Researchers found that using patients’ own cardiac stem cells to repair damaged heart tissue may not only be ineffective but that the stem cells may also develop inflammatory properties that cause further heart damage.
In the United States, around 5.7 million adults are living with heart failure. The condition occurs when the heart is no longer able to pump enough oxygen-rich blood to fulfill the body’s needs.
There is currently no cure for heart failure. In some cases, the condition can be managed through medication and lifestyle changes. For people with end-stage heart failure, however, there are limited treatment options.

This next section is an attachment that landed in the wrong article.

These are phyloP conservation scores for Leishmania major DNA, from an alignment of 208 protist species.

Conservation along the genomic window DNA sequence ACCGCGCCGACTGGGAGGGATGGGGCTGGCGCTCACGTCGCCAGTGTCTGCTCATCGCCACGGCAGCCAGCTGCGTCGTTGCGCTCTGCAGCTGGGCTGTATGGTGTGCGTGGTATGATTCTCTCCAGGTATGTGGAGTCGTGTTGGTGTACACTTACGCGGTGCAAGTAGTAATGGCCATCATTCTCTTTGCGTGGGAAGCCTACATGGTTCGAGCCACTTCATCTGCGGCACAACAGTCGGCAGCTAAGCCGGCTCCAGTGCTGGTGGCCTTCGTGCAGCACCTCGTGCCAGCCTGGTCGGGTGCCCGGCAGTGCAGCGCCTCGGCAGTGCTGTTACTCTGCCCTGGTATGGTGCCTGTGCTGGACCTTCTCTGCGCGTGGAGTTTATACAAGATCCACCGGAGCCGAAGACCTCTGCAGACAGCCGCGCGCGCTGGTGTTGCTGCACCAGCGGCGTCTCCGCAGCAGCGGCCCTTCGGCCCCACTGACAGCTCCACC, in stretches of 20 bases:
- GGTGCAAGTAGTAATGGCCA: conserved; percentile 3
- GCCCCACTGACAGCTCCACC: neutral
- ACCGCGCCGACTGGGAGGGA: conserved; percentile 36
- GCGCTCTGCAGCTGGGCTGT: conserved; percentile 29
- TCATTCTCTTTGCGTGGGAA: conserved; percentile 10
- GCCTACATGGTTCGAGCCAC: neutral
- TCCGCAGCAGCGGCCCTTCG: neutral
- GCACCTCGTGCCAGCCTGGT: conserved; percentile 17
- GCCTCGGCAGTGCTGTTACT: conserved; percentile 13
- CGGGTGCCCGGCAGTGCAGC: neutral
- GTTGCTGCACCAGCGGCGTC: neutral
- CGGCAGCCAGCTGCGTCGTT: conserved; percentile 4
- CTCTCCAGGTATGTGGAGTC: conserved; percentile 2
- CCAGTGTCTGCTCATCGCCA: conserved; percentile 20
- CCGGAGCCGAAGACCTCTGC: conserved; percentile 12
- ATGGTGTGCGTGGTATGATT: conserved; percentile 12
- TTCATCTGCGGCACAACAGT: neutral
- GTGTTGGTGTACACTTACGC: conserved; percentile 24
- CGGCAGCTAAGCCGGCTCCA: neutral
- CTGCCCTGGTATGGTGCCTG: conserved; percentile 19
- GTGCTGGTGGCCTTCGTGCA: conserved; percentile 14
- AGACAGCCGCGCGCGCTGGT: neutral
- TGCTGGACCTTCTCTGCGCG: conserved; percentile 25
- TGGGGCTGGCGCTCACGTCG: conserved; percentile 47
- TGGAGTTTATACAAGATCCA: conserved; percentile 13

Heart transplantation remains the primary treatment for end-stage heart failure, but there are not enough donor hearts to meet recipient needs. Figures from the Organ Transplantation and Procurement Network show that there are more than 3,900 patients in the U.S. waiting for a heart transplant. Last year, 3,191 heart transplants were performed.
Scott Wolf, CEO and Director of Research for Grace Century comments: “These research findings confirm the obvious fact: stem cells from the sick hearts are not good and unusable, hence, banking from a young healthy person is the only way to secure the future health.”
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